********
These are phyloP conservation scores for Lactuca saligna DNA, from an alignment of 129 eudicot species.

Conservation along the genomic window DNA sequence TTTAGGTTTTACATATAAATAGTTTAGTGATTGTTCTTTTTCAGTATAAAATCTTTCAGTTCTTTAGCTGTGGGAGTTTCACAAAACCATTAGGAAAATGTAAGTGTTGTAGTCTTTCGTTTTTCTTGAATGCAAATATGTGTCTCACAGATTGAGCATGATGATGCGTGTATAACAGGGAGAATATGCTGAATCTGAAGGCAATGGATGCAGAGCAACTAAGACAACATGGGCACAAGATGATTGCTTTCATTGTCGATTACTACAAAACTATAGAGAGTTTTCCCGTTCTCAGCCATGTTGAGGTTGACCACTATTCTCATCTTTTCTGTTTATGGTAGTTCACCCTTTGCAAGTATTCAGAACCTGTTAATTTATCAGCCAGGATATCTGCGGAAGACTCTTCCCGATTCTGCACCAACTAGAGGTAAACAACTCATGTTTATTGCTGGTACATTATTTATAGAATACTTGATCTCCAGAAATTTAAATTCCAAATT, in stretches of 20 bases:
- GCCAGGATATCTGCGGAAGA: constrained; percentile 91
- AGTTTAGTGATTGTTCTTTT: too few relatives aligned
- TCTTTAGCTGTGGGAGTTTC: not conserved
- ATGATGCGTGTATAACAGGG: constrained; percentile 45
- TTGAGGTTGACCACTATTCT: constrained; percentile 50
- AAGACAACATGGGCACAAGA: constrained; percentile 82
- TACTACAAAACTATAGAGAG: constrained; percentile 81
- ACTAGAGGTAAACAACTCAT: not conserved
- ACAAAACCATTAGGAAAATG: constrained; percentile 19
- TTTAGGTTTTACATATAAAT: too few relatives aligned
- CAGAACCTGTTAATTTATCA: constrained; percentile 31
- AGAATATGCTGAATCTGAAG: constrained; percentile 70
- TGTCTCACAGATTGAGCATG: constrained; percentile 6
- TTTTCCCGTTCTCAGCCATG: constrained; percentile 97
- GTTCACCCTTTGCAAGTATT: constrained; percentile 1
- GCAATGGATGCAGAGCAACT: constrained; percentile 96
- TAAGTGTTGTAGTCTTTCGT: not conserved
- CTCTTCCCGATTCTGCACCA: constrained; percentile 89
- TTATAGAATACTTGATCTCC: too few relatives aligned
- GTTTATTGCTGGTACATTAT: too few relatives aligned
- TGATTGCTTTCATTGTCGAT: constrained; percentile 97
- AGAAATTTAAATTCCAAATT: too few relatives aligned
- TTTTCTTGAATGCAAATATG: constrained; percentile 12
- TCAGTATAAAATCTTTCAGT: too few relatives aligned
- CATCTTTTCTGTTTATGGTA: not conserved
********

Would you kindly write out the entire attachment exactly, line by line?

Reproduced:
These are phyloP conservation scores for Lactuca saligna DNA, from an alignment of 129 eudicot species.

Conservation along the genomic window DNA sequence TTTAGGTTTTACATATAAATAGTTTAGTGATTGTTCTTTTTCAGTATAAAATCTTTCAGTTCTTTAGCTGTGGGAGTTTCACAAAACCATTAGGAAAATGTAAGTGTTGTAGTCTTTCGTTTTTCTTGAATGCAAATATGTGTCTCACAGATTGAGCATGATGATGCGTGTATAACAGGGAGAATATGCTGAATCTGAAGGCAATGGATGCAGAGCAACTAAGACAACATGGGCACAAGATGATTGCTTTCATTGTCGATTACTACAAAACTATAGAGAGTTTTCCCGTTCTCAGCCATGTTGAGGTTGACCACTATTCTCATCTTTTCTGTTTATGGTAGTTCACCCTTTGCAAGTATTCAGAACCTGTTAATTTATCAGCCAGGATATCTGCGGAAGACTCTTCCCGATTCTGCACCAACTAGAGGTAAACAACTCATGTTTATTGCTGGTACATTATTTATAGAATACTTGATCTCCAGAAATTTAAATTCCAAATT, in stretches of 20 bases:
- GCCAGGATATCTGCGGAAGA: constrained; percentile 91
- AGTTTAGTGATTGTTCTTTT: too few relatives aligned
- TCTTTAGCTGTGGGAGTTTC: not conserved
- ATGATGCGTGTATAACAGGG: constrained; percentile 45
- TTGAGGTTGACCACTATTCT: constrained; percentile 50
- AAGACAACATGGGCACAAGA: constrained; percentile 82
- TACTACAAAACTATAGAGAG: constrained; percentile 81
- ACTAGAGGTAAACAACTCAT: not conserved
- ACAAAACCATTAGGAAAATG: constrained; percentile 19
- TTTAGGTTTTACATATAAAT: too few relatives aligned
- CAGAACCTGTTAATTTATCA: constrained; percentile 31
- AGAATATGCTGAATCTGAAG: constrained; percentile 70
- TGTCTCACAGATTGAGCATG: constrained; percentile 6
- TTTTCCCGTTCTCAGCCATG: constrained; percentile 97
- GTTCACCCTTTGCAAGTATT: constrained; percentile 1
- GCAATGGATGCAGAGCAACT: constrained; percentile 96
- TAAGTGTTGTAGTCTTTCGT: not conserved
- CTCTTCCCGATTCTGCACCA: constrained; percentile 89
- TTATAGAATACTTGATCTCC: too few relatives aligned
- GTTTATTGCTGGTACATTAT: too few relatives aligned
- TGATTGCTTTCATTGTCGAT: constrained; percentile 97
- AGAAATTTAAATTCCAAATT: too few relatives aligned
- TTTTCTTGAATGCAAATATG: constrained; percentile 12
- TCAGTATAAAATCTTTCAGT: too few relatives aligned
- CATCTTTTCTGTTTATGGTA: not conserved